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“I felt comfortable there,” McCullers said of his reliance on the curve. “I’m a big fastball-curveball guy, and I’ll mix in a changeup when I see fit or when [catcher Brian McCann] feels strong about it or calls it. As time moves on, I would like to mix in the changeup more and throw more heaters, but when I get in jams or I need early outs, I feel like I can get that done with my curveball and it’s hard to work away from that.”
The Mariners were held without a run for their first 12 2/3 innings of the season before Mitch Haniger led off the fourth with a double and scored on an infield hit by Danny Valencia. Three of the five hits McCullers allowed were infield hits.
“He was mixing a lot, trying to keep guys off-balance,” Haniger said. “It was working for him a little bit. We just missed some opportunities with runners on base.”
The bad luck on some batted balls is nothing new for McCullers, whose actual OPS allowed (.736) last year was 95 points higher than his estimated OPS (.641), according to Statcast™. That was the fourth-largest difference in 2016 among pitchers who faced at least 350 batters.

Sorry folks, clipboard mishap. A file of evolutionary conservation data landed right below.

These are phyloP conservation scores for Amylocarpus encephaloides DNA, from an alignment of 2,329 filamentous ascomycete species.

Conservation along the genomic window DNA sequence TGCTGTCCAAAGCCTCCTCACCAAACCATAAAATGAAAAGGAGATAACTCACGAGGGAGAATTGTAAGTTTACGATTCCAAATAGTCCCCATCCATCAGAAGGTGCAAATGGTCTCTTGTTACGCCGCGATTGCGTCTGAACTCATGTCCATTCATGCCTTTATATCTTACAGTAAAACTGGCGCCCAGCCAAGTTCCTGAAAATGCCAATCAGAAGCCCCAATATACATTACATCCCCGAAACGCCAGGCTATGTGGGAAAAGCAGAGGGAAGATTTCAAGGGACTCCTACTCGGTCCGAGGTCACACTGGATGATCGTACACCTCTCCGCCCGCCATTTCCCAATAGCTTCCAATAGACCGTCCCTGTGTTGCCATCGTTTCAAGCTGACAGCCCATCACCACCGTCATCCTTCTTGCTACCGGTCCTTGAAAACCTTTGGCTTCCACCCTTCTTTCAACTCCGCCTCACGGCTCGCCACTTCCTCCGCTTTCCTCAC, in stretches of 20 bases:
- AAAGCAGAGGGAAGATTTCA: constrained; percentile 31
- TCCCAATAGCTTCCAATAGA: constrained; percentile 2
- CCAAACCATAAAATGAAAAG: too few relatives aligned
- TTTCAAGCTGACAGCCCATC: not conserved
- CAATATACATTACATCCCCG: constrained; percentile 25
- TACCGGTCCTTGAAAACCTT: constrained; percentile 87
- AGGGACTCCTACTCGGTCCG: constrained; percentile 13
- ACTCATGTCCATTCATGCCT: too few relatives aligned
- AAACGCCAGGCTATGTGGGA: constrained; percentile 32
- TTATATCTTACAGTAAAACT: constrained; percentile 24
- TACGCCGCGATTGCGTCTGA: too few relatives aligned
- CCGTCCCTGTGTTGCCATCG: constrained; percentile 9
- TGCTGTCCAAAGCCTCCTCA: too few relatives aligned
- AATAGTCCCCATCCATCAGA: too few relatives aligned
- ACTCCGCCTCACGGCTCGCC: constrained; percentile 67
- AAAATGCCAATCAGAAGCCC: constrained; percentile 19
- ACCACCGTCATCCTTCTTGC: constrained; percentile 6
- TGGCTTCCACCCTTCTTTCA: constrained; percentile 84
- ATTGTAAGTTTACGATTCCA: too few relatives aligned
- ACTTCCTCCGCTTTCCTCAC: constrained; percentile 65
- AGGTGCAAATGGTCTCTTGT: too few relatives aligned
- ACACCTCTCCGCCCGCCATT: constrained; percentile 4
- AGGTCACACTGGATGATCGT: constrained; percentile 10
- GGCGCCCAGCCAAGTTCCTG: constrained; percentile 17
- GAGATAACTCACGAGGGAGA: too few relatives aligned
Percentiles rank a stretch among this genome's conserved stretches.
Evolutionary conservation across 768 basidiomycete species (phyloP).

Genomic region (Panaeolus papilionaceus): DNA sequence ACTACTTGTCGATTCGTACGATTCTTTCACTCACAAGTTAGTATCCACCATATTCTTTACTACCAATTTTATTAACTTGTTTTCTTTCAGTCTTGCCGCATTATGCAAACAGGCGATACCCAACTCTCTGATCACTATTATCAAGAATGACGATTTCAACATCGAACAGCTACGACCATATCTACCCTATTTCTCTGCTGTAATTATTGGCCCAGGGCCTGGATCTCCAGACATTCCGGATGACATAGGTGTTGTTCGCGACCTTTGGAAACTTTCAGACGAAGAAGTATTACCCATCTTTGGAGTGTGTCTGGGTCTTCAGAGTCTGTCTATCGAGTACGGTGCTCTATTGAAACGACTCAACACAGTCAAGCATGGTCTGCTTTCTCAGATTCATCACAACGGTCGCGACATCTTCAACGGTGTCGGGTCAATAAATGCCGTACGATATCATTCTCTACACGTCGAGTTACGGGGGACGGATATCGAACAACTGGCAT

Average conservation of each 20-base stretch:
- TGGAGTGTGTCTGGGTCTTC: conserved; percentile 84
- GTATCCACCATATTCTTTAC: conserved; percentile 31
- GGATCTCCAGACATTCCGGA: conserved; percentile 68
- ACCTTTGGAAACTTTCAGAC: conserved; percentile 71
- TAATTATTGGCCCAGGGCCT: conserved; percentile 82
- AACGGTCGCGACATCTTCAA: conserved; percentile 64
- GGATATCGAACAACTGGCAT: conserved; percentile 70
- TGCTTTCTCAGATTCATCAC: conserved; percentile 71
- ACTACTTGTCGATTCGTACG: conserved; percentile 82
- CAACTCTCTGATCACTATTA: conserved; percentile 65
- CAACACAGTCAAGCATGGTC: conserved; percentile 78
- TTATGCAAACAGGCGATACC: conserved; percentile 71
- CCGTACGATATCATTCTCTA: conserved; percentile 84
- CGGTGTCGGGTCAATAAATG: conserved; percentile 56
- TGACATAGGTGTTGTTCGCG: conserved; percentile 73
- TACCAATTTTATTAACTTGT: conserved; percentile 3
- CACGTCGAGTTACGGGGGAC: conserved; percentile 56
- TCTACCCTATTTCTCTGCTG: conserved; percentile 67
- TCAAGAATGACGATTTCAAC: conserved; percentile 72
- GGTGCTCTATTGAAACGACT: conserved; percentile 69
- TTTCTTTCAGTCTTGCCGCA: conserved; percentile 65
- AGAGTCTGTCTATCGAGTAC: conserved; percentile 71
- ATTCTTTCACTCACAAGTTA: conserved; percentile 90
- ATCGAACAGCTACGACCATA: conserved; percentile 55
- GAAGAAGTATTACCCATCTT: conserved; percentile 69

“He’s got the escape ability to get out of these jams with his breaking ball and even some of his fastballs,” Astros manager A.J. Hinch said. “He can mix in a few changeups. He got nickeled and dimed a little bit with some infield hits, a chopper here and a mishit here, and still maintained course and was able to get through those three innings.”
Mariners manager Scott Servais offered no excuses for his team’s early offensive struggles. Seattle was shut out in Monday’s season opener, which included seven stellar innings from Dallas Keuchel.
“They ran really good pitching at us the last two nights,” Servais said. “Obviously, Keuchel was on top of his game, McCullers has as good of stuff as anybody in the league. You know those are going to be tough right out of the chute.”
Brian McTaggart has covered the Astros since 2004, and for MLB.com since 2009. Follow @brianmctaggart on Twitter and listen to his podcast. This story was not subject to the approval of Major League Baseball or its clubs.
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